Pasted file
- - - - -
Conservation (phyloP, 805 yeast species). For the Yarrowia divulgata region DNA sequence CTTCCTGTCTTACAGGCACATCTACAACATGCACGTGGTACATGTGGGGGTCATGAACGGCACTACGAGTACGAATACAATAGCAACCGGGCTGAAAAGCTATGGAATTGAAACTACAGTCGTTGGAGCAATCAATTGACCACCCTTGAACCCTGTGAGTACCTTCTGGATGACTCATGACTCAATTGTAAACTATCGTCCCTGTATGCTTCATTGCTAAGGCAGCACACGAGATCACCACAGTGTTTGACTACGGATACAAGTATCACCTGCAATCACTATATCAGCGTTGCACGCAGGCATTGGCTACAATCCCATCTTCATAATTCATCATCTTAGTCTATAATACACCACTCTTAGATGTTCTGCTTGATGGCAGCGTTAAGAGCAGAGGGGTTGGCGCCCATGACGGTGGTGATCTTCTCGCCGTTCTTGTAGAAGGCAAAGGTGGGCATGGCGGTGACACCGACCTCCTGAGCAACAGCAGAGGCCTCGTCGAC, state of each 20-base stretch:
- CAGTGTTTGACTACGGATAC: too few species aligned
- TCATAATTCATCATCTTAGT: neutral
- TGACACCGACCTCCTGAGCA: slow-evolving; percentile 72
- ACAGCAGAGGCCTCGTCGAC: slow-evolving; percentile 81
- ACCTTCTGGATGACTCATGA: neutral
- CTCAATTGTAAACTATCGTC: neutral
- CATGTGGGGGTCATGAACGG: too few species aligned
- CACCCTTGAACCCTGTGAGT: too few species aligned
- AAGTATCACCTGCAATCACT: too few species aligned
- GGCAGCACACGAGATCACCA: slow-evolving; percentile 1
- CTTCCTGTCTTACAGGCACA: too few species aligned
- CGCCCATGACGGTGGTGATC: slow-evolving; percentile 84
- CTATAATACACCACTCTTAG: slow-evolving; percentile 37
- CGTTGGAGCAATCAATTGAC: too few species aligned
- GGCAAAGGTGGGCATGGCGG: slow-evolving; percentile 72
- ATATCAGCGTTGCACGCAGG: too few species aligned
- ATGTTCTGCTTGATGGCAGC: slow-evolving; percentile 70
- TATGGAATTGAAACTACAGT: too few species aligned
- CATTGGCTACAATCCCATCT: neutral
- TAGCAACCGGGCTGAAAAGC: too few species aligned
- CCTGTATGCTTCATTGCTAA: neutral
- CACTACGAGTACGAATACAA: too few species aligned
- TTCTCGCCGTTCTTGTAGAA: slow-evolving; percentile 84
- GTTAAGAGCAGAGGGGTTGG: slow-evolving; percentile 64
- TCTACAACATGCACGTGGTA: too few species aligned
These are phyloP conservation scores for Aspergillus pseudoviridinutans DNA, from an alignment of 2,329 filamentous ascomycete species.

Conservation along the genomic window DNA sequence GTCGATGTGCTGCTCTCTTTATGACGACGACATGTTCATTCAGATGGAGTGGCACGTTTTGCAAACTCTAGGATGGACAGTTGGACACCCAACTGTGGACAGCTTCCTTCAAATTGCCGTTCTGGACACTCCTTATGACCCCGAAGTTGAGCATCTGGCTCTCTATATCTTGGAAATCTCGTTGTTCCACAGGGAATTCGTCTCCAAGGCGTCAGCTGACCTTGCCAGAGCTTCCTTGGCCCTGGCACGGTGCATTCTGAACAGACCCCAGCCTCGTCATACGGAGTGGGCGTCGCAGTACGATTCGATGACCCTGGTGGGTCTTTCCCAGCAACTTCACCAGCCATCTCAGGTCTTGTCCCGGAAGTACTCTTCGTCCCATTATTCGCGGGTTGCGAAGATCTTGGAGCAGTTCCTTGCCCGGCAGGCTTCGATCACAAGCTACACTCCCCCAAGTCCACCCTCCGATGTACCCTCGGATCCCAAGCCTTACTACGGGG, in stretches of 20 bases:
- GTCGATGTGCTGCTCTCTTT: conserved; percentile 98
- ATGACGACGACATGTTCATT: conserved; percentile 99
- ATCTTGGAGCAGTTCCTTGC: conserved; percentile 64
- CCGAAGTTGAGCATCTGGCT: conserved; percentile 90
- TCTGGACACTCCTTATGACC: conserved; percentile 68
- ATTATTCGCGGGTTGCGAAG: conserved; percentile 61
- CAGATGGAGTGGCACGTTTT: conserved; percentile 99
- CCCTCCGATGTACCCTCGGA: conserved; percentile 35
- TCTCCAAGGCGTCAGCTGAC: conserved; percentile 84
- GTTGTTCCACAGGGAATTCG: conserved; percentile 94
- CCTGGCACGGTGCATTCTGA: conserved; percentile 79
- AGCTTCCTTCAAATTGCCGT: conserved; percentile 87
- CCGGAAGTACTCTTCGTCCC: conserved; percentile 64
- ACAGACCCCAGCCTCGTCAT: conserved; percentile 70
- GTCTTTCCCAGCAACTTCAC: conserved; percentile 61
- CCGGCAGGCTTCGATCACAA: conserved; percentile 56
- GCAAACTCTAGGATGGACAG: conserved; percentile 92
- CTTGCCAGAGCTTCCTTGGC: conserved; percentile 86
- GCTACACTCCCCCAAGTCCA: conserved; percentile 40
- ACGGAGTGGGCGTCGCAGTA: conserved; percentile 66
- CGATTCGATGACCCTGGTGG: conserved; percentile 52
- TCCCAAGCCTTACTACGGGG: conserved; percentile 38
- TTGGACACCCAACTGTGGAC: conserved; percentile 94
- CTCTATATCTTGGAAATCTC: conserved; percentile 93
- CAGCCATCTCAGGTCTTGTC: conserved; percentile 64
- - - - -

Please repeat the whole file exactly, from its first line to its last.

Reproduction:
Conservation (phyloP, 805 yeast species). For the Yarrowia divulgata region DNA sequence CTTCCTGTCTTACAGGCACATCTACAACATGCACGTGGTACATGTGGGGGTCATGAACGGCACTACGAGTACGAATACAATAGCAACCGGGCTGAAAAGCTATGGAATTGAAACTACAGTCGTTGGAGCAATCAATTGACCACCCTTGAACCCTGTGAGTACCTTCTGGATGACTCATGACTCAATTGTAAACTATCGTCCCTGTATGCTTCATTGCTAAGGCAGCACACGAGATCACCACAGTGTTTGACTACGGATACAAGTATCACCTGCAATCACTATATCAGCGTTGCACGCAGGCATTGGCTACAATCCCATCTTCATAATTCATCATCTTAGTCTATAATACACCACTCTTAGATGTTCTGCTTGATGGCAGCGTTAAGAGCAGAGGGGTTGGCGCCCATGACGGTGGTGATCTTCTCGCCGTTCTTGTAGAAGGCAAAGGTGGGCATGGCGGTGACACCGACCTCCTGAGCAACAGCAGAGGCCTCGTCGAC, state of each 20-base stretch:
- CAGTGTTTGACTACGGATAC: too few species aligned
- TCATAATTCATCATCTTAGT: neutral
- TGACACCGACCTCCTGAGCA: slow-evolving; percentile 72
- ACAGCAGAGGCCTCGTCGAC: slow-evolving; percentile 81
- ACCTTCTGGATGACTCATGA: neutral
- CTCAATTGTAAACTATCGTC: neutral
- CATGTGGGGGTCATGAACGG: too few species aligned
- CACCCTTGAACCCTGTGAGT: too few species aligned
- AAGTATCACCTGCAATCACT: too few species aligned
- GGCAGCACACGAGATCACCA: slow-evolving; percentile 1
- CTTCCTGTCTTACAGGCACA: too few species aligned
- CGCCCATGACGGTGGTGATC: slow-evolving; percentile 84
- CTATAATACACCACTCTTAG: slow-evolving; percentile 37
- CGTTGGAGCAATCAATTGAC: too few species aligned
- GGCAAAGGTGGGCATGGCGG: slow-evolving; percentile 72
- ATATCAGCGTTGCACGCAGG: too few species aligned
- ATGTTCTGCTTGATGGCAGC: slow-evolving; percentile 70
- TATGGAATTGAAACTACAGT: too few species aligned
- CATTGGCTACAATCCCATCT: neutral
- TAGCAACCGGGCTGAAAAGC: too few species aligned
- CCTGTATGCTTCATTGCTAA: neutral
- CACTACGAGTACGAATACAA: too few species aligned
- TTCTCGCCGTTCTTGTAGAA: slow-evolving; percentile 84
- GTTAAGAGCAGAGGGGTTGG: slow-evolving; percentile 64
- TCTACAACATGCACGTGGTA: too few species aligned
These are phyloP conservation scores for Aspergillus pseudoviridinutans DNA, from an alignment of 2,329 filamentous ascomycete species.

Conservation along the genomic window DNA sequence GTCGATGTGCTGCTCTCTTTATGACGACGACATGTTCATTCAGATGGAGTGGCACGTTTTGCAAACTCTAGGATGGACAGTTGGACACCCAACTGTGGACAGCTTCCTTCAAATTGCCGTTCTGGACACTCCTTATGACCCCGAAGTTGAGCATCTGGCTCTCTATATCTTGGAAATCTCGTTGTTCCACAGGGAATTCGTCTCCAAGGCGTCAGCTGACCTTGCCAGAGCTTCCTTGGCCCTGGCACGGTGCATTCTGAACAGACCCCAGCCTCGTCATACGGAGTGGGCGTCGCAGTACGATTCGATGACCCTGGTGGGTCTTTCCCAGCAACTTCACCAGCCATCTCAGGTCTTGTCCCGGAAGTACTCTTCGTCCCATTATTCGCGGGTTGCGAAGATCTTGGAGCAGTTCCTTGCCCGGCAGGCTTCGATCACAAGCTACACTCCCCCAAGTCCACCCTCCGATGTACCCTCGGATCCCAAGCCTTACTACGGGG, in stretches of 20 bases:
- GTCGATGTGCTGCTCTCTTT: conserved; percentile 98
- ATGACGACGACATGTTCATT: conserved; percentile 99
- ATCTTGGAGCAGTTCCTTGC: conserved; percentile 64
- CCGAAGTTGAGCATCTGGCT: conserved; percentile 90
- TCTGGACACTCCTTATGACC: conserved; percentile 68
- ATTATTCGCGGGTTGCGAAG: conserved; percentile 61
- CAGATGGAGTGGCACGTTTT: conserved; percentile 99
- CCCTCCGATGTACCCTCGGA: conserved; percentile 35
- TCTCCAAGGCGTCAGCTGAC: conserved; percentile 84
- GTTGTTCCACAGGGAATTCG: conserved; percentile 94
- CCTGGCACGGTGCATTCTGA: conserved; percentile 79
- AGCTTCCTTCAAATTGCCGT: conserved; percentile 87
- CCGGAAGTACTCTTCGTCCC: conserved; percentile 64
- ACAGACCCCAGCCTCGTCAT: conserved; percentile 70
- GTCTTTCCCAGCAACTTCAC: conserved; percentile 61
- CCGGCAGGCTTCGATCACAA: conserved; percentile 56
- GCAAACTCTAGGATGGACAG: conserved; percentile 92
- CTTGCCAGAGCTTCCTTGGC: conserved; percentile 86
- GCTACACTCCCCCAAGTCCA: conserved; percentile 40
- ACGGAGTGGGCGTCGCAGTA: conserved; percentile 66
- CGATTCGATGACCCTGGTGG: conserved; percentile 52
- TCCCAAGCCTTACTACGGGG: conserved; percentile 38
- TTGGACACCCAACTGTGGAC: conserved; percentile 94
- CTCTATATCTTGGAAATCTC: conserved; percentile 93
- CAGCCATCTCAGGTCTTGTC: conserved; percentile 64